The Importance of Story and Deep Listening

As a teacher and as an instructional coach, I’ve tried to improve my listening skills. It is such a gift when one feels deeply listened to and I strive to provide this for others. Deep listening continues to be a goal for me. I have always been intrigued by the power of telling stories. In classrooms making space for, and deeply listening to students’ stories, insight, and feedback is critical. In this blog I want to highlight some of the ideas in Chapter 4 of Street Data as they relate to listening.

Humans are wired to respond to stories. We learn by listening to stories, we connect with others through sitting together in story, we tell ourselves stories constantly, and we can envision stories of courage as we face challenging situations. When we expose students to a variety of types of stories, we normalize the human experience and that we all face obstacles. Funny stories, stories of a growing awareness of biases, sad stories, stories of using strategies to problem solve, stories where one learns more about themself or others, the possibilities of types of stories are endless.

Stories are a source of data for teachers. When we slow down and listen to stories of students’ experiences, we gain insight into their strengths and their genius. When we listen to feedback from students, we are exploring the story of their experience in our classrooms. When we act on feedback, we can change our practices to better meet the needs of students, especially students on the margins. Our lesson and unit design become more engaging and relevant for students. We empower students.

To transform our schools… we need mechanisms for listening to students at the margin who can collaborate with us to reimagine outdated approaches.”
Street Data

 

When teachers slow down and reflect on the stories we tell ourselves, we can become more aware of biases and assumptions. We can also be aware of when we tell ourselves “rut stories” which are stories where we see ourselves as the victim or where we take on only the negative view of a situation (The Power of Flipping Your Script). By being aware of deficit stories we can reframe them in order to be fully present for our students and provide a safe and loving classroom. We can also teach our students how to do this. In The Onward Workbook, Aguilar offers this advice for “rut stories:”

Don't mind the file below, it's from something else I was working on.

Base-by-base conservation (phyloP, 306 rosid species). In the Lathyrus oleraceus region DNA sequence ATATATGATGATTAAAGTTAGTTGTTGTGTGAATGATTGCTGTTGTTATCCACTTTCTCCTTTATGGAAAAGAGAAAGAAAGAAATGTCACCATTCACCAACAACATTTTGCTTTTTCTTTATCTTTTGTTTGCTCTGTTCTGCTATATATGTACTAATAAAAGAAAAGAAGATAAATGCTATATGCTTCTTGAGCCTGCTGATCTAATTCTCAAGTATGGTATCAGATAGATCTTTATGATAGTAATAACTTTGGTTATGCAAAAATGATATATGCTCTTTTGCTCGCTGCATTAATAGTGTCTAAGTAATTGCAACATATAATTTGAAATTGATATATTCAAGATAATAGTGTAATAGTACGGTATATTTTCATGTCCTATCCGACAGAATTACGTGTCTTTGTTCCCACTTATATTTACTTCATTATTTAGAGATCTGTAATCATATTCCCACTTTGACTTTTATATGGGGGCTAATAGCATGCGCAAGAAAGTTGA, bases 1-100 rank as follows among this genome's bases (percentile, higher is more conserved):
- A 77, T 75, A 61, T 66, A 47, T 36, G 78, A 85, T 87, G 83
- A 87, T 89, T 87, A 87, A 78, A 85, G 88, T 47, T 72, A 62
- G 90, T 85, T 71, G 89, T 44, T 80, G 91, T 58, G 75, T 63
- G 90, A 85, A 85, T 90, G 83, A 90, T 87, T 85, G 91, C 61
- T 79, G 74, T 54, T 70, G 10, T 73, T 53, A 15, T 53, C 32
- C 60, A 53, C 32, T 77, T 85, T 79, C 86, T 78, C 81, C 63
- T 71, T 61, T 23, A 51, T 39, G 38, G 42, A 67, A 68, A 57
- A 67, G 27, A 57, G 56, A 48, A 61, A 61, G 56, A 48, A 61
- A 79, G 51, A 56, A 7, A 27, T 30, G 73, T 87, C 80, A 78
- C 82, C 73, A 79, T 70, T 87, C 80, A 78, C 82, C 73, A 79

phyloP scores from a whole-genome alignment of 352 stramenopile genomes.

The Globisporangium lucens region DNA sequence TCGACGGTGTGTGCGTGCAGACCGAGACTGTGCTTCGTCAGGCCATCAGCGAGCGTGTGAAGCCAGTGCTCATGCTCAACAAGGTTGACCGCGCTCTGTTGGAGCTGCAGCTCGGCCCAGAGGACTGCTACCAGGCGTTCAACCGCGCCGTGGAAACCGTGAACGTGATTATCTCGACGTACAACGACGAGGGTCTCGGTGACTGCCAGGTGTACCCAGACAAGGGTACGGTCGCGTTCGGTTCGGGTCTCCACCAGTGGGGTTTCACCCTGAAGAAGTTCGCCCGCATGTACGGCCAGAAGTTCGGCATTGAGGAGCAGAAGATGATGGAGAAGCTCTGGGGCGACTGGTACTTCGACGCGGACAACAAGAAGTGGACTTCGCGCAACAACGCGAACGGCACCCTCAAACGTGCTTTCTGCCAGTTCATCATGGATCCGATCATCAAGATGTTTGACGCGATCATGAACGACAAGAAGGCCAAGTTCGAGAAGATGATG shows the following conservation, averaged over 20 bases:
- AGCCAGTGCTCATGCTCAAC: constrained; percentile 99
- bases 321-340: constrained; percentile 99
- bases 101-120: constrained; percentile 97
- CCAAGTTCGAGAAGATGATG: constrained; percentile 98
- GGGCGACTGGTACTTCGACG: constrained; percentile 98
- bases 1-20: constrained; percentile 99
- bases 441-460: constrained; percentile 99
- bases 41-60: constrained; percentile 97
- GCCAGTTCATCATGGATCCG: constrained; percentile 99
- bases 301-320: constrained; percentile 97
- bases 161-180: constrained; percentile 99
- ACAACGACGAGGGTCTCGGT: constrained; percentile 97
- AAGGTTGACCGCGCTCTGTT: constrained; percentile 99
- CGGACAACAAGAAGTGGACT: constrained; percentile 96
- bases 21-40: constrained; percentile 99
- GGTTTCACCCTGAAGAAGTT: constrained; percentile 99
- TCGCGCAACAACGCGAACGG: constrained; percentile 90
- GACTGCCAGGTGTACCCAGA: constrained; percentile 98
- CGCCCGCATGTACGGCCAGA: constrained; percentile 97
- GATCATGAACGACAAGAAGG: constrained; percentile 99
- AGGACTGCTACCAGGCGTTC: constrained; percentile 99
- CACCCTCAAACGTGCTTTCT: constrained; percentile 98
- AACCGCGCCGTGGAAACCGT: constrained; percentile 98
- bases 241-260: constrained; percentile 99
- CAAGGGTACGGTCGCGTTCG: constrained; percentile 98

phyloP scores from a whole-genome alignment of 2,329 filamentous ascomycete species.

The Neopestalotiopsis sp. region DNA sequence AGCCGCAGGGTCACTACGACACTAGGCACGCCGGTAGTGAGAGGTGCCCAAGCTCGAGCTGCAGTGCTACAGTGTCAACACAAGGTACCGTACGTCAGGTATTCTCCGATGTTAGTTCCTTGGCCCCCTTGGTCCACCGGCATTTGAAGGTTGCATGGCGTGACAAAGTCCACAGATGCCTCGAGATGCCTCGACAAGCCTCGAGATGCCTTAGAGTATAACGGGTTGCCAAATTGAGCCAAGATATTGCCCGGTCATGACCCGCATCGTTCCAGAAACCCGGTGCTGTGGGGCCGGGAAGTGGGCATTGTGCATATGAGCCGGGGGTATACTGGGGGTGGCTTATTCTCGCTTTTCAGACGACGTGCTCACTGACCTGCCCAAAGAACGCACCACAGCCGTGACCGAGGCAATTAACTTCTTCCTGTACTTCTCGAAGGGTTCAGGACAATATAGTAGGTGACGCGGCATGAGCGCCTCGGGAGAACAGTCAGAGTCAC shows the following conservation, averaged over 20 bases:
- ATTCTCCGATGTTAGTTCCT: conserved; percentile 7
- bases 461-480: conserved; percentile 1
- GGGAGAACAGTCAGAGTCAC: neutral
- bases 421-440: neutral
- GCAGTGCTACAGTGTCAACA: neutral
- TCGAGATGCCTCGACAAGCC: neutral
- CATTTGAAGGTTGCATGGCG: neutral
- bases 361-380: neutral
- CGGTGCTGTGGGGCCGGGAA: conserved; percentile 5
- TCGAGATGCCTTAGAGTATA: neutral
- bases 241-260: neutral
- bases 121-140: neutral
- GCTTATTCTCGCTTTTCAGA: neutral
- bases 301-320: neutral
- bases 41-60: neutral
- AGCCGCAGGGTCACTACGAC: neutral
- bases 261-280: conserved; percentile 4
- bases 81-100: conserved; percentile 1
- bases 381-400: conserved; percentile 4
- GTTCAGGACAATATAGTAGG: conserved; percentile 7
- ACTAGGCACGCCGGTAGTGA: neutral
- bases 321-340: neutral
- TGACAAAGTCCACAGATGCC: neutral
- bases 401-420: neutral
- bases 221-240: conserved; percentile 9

1. Interrupt yourself. Say to yourself, Hold on, that’s a rut story.
  2. Dig down. Explore the assumptions you’re making.
  3. Zoom out: Consider other ways to view what happened or other data that you might not be considering.
  4. Make a new story. Craft a new interpretation that is more inspiring, empowering, or accurate.

 

Street Data  describes radical inclusion which is necessary for equity work. Radical inclusion is:

“The intentional act of interrupting inequity where it lives… Recognizing the multiplicity of stories, truths, their proximities, their intersections, and the people who own the stories.”
– Ortiz Guzman in Street Data

 

I continue to explore the ways to use stories in my own teaching and leadership, while I continue to explore the power of stories in the classroom. How can we slow down to listen to each other’s stories? How can we reflect on what our and others’ stories tell us about the world and our systems? How can we use stories to highlight strength, problem solving, and genius? And how can we use stories to transform, starting with 1:1 relationships and rippling to a classroom community, a school, the larger community, and the world?

 

Resource:
Street Data: A Next-Generation Model for Equity, Pedagogy, and School Transformation, Safir and Dugan
The Power of Flipping Your Script, The Onward Team
The Onward Workbook, Aguilar